I believe that this “agreement” is something with which most ID supporters would concur, as it gets us out of an empirically insoluble dilemma, and moves us along to the question of accident vs design. Darwin did essentially the same thing in the Origin of Species, by bringing in “the Creator” only at the very end, and by relegating Her/Him/It to setting the whole system in motion in the beginning. Having spent many years reading Darwin’s personal writings (correspondence mostly, but also some of the expurgated sections of his autobiography), it appears to me that Darwin became a Deist about the time he wrote the Origin (or in the process of doing so, which took two decades), but then slowly realized that Deism is essentially equivalent to agnosticism/atheism, as the Deity of Deism plays no part in the actual universe at all, beyond setting up the natural laws that govern it. I find myself in the same situation: assuming that the Deity of Deism exists gets one absolutely nowhere at all in science, and so (like most other scientists), I simply don’t go there anymore.

And now I would go further; while it is a good idea to "not reject explanations for lack of warrant, bu never reject the investigation a priori", the point I was trying to make in my reply was that if one can't get by the first branch point in the "explanatory filter" I posited during the discussion, then we can't really do science at all. Furthermore, agreeing that the remains of what looks like a house fire could have been created ex nihilo by a sufficiently powerful entity gets us absolutely nowhere in terms of explaining the origin of the wreckage. In fact, it forestalls the possibility of any kind of empirically verifiable (or falsifiable) hypothesis, and is therefore a "science stopper" of the first order.


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Saturday, June 17, 2006

Identity, Analogy, and Logical Argument in Science (Updated)

AUTHOR: Allen MacNeill

SOURCE: Original essay

COMMENTARY: That's up to you...
"...analogy may be a deceitful guide."
- Charles Darwin, Origin of Species

The descriptions and analysis of the functions of analogy in logical reasoning that I am about to describe are, in my opinion, not yet complete. I have been working on them for several years (actually, about 25 years all told), but I have yet to be completely satisfied with them. I am hoping, therefore, that by making them public here (and eventually elsewhere) that they can be clarified to everyone’s satisfaction.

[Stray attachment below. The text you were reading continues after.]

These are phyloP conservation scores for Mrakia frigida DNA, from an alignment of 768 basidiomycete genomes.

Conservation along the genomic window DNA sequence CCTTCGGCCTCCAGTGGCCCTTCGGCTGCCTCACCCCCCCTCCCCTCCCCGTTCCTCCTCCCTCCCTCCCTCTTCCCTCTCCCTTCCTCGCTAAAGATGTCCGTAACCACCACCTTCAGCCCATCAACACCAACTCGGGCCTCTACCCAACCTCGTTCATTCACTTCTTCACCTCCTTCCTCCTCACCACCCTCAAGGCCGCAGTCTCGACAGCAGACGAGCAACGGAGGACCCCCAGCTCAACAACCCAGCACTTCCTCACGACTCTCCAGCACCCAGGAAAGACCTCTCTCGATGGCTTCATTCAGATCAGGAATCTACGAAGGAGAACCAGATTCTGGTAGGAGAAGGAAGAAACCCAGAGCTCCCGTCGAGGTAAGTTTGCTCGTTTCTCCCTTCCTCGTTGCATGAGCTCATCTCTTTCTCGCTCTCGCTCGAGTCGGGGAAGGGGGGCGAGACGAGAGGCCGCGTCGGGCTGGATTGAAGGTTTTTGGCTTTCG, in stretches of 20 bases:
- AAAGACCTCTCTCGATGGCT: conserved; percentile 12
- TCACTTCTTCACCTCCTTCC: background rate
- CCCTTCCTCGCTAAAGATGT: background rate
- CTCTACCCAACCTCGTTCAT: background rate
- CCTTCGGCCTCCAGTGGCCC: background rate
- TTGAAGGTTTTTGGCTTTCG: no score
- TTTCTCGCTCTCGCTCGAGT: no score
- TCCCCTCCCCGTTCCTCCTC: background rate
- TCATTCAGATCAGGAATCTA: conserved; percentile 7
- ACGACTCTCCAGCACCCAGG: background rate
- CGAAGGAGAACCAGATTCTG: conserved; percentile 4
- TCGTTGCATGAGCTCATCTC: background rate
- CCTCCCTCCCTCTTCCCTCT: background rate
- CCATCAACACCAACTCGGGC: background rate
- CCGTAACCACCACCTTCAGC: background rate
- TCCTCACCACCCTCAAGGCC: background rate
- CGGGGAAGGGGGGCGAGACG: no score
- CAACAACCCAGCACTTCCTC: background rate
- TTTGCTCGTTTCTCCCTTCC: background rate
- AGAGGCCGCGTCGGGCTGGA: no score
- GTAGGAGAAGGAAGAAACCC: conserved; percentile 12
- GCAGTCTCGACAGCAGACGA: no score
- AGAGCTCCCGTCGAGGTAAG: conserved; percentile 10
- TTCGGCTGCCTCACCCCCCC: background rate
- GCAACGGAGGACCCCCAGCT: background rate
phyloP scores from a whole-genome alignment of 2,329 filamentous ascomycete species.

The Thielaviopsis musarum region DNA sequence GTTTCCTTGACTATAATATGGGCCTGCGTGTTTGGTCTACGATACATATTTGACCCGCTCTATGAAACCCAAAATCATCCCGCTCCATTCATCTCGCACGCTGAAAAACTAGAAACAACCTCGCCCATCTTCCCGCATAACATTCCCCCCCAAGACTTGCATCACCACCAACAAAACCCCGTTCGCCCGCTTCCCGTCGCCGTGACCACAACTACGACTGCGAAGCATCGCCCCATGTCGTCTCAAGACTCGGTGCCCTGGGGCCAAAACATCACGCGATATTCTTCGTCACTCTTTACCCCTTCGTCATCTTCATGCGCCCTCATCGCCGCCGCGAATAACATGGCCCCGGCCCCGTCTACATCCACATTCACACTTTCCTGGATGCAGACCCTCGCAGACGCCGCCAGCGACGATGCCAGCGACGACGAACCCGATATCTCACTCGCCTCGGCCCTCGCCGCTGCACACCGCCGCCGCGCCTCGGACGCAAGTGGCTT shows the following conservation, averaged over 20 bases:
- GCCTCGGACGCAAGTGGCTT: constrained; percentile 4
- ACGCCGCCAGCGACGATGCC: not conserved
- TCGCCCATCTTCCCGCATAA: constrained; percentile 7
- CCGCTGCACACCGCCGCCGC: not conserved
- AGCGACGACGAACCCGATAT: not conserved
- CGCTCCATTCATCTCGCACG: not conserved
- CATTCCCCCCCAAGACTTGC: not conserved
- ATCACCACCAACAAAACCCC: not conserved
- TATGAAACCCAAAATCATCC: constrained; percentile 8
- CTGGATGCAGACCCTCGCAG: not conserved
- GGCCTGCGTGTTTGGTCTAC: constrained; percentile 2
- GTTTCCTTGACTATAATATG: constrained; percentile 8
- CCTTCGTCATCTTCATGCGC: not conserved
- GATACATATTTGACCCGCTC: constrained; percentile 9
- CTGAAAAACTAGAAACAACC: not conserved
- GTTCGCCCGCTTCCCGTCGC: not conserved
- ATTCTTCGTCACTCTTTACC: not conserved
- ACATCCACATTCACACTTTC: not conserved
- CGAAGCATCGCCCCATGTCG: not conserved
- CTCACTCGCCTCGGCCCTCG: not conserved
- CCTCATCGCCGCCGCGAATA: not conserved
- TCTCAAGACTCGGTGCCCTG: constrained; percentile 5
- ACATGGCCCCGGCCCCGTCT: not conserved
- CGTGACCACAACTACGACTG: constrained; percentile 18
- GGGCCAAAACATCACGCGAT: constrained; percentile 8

To begin with, let us define an analogy as “a similarity between separate (but perhaps related) objects and/or processes”. As we will see, this definition may require refinement (and may ultimately rest on premises that cannot be proven - that is, axioms - rather than formal proof). But for now, let it be this:

DEFINITION 1.0: Analogy = Similarity between separate objects and/or processes (from the Greek ana, meaning “a collection” and logos, meaning “that which unifies or signifies.”)

AXIOM 1.0: The only perfect analogy to a thing is the thing itself.

COMMENTARY 1.0: This is essentially a statement of the logical validity of tautology (from the Greek tó autos meaning “the same” and logos, meaning “word” or “information”. As Ayn Rand (and, according to her, Aristotle) asserted:

AXIOM 1.0: A = A

From this essentially unprovable axiom, the following corrolary may be derived:

CORROLARY 1.1: All analogies that are not identities are necessarily imperfect.

AXIOM 2.0: Only perfect analogies are true.

CORROLARY 2.1: Only identities (i.e. tautologies, or "perfect" analogies) are true.

CORROLARY 2.2: Since only tautologies are prima facie "true", this implies that all analogical statements (except tautologies) are false to some degree. This leads us to:

AXIOM 3.0: All imperfect analogies are false to some degree.

AXIOM 3.0: A ≠ notA

CORROLARY 3.1: Since all non-tautological analogies are false to some degree, then all arguments based on non-tautological analogies are also false to the same degree.

COMMENTARY 2.0: The validity of all logical arguments that are not based on tautologies are matters of degree, with some arguments being based on less false analogies than others.

CONCLUSION 1: As we will see in the next sections, all forms of logical argument (i.e. transduction, induction, deduction, and abduction) necessarily rely upon non-tautological analogies. Therefore, to summarize:
All forms of logical argument (except for tautologies) are false to some degree.

Our task, therefore, is not to determine if non-tautological logical arguments are true or false, but rather to determine the degree to which they are false (and therefore the degree to which they are also true), and to then use this determination as the basis for establishing confidence in the validity of our conclusions.


Based on the foregoing, let us define validity as “the degree to which a logical statement is based upon false analogies.” Therefore, the closer an analogy is to a tautology, the more valid that analogy is.

DEFINITION 2.0: Validity = The degree to which a logical statement is based upon false analogies.

COMMENTARY: Given the foregoing, it should be clear at this point that (with the exception of tautologies):